OPECHANCANOUGH Biography - Royalty, Rulers & leaders


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Name: Opchanacanough                                                                   
Born: 1554                                                                             
Died: 1644                                                                             
Opechancanough or Opchanacanough (1554?-1644) was a tribal chief of the Powhatan       
Confederacy of what is now Virginia in the United States, and its leader from           
1618 until his death in 1644. His name meant "He whose Soul is White" in the           
Algonquian language.                                                                   
The Powhatan Confederacy was established in the late 16th and early 17th century       
under the leadership of Chief Wahunsonacock (who was more commonly known as             
Chief Powhatan, named for the tribe he originally led which was based near             
present-day Richmond, Virginia). Over a period of years, through negotiation and/or     
coercion, Chief Powhatan united most of the Native American tribal groups in the       
Tidewater region of what is now the Commonwealth of Virginia in the United             
States, essentially the southeastern portion of the state.                             
At the time of the English settlement at Jamestown which was established in May         
of 1607, Opechancanough was a much-feared warrior and a charismatic leader of           
the Powhatans. As Chief Powhatan's younger brother (or possibly half-brother),         
he headed a tribe situated along the Pamunkey River near the present-day Town of       
West Point. Known to be strongly opposed to the European settlers, he captured         
John Smith of Jamestown along the Chickahominy River and brought him before             
Chief Powhatan at Werowocomoco, one the two capital villages of the Powhatans.         
Located along the northern shore of the present-day York River, Werowocomoco is         
the site where the famous incident with Powhatan's young daughter Pocahontas           
intervening on Smith's behalf during a ceremony is thought to have occurred,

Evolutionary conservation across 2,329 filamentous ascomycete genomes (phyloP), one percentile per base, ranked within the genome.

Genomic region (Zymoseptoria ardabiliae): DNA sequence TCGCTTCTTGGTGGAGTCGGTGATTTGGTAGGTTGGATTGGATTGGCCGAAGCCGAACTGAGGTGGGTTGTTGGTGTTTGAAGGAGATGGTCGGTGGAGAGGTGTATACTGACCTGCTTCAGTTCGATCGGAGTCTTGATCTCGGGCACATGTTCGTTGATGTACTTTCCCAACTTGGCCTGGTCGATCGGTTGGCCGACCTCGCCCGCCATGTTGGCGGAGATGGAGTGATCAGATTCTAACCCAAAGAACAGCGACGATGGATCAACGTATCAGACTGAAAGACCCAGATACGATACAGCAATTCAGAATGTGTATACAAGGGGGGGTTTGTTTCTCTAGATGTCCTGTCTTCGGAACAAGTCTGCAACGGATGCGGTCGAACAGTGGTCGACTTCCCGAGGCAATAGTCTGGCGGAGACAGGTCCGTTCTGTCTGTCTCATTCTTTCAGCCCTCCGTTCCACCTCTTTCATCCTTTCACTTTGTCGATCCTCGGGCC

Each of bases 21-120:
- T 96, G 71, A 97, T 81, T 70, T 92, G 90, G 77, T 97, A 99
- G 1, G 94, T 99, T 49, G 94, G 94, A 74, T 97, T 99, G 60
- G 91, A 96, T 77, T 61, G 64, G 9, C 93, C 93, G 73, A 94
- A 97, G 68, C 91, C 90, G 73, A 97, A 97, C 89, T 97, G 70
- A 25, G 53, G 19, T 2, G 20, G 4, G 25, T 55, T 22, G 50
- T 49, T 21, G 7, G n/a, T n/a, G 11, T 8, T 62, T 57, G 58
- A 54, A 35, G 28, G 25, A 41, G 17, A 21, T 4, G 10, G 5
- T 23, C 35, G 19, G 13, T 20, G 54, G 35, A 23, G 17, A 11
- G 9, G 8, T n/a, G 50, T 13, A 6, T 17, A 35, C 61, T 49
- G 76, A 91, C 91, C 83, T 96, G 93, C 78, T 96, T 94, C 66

based upon Smith's account.                                                             
Written accounts by other colonists confirm that Pocahontas subsequently did           
serve as an intermediary between the natives and the colonists, and helped             
deliver crucial food during the winter of 1607-08, when the colonist's fort at         
Jamestown Island burned in an accidental fire in January 1608.                         
A later marriage of Pocahontas and colonist John Rolfe in 1614 brought a period         
of peace, which ended not long after her death while on a trip to England and           
the death of her father, Wahunsonacock, in 1618. A short time later,                   
Opechancanough became chief of the Powhatan Confederacy.                               
The natives and the colonists came into increasingly irreconcilable conflicts as       
the land-hungry export tobacco which had been first developed by Rolfe became           
the cash crop of the colony. The relationship became even more tense as ever           
increasing numbers of Europeans arrived, and began establishing "hundreds" and         
plantations along the navigable rivers.                                                 
Beginning with the Indian massacre of 1622, Chief Opechancanough gave up on             
diplomacy with the English settlers of the Virginia Colony and tried to force           
them to abandon the region. On the morning of a Good Friday, March 22, 1622,           
approximately a third of the settlers were killed during a series of coordinated       
attacks along both shores of the James River, extending from Newport News Point         
near the mouth all the way west to Falling Creek, near the fall line at the head       
of navigation. However, the colony rebounded, and hundreds of natives were             
killed in retaliation, many poisoned by Dr. John Potts at Jamestown.                   
Chief Opechancanough launched one more major effort to get rid of the colonists         
in April 18, 1644. However, forces under Royal Governor William Berkeley               
captured Opechancanough, thought to then have been between 90 and 100 years old.       
While a prisoner, Opechancanough was killed by a soldier (shot in the back)             
assigned to guard him. He was succeeded as Weroance by Nectowance and then by           
Totopotomoi and later by his daughter Cockacoeske. Cockacoeske had a concubine         
relationship with Colonel John West, who was the son of the Governor of Virginia.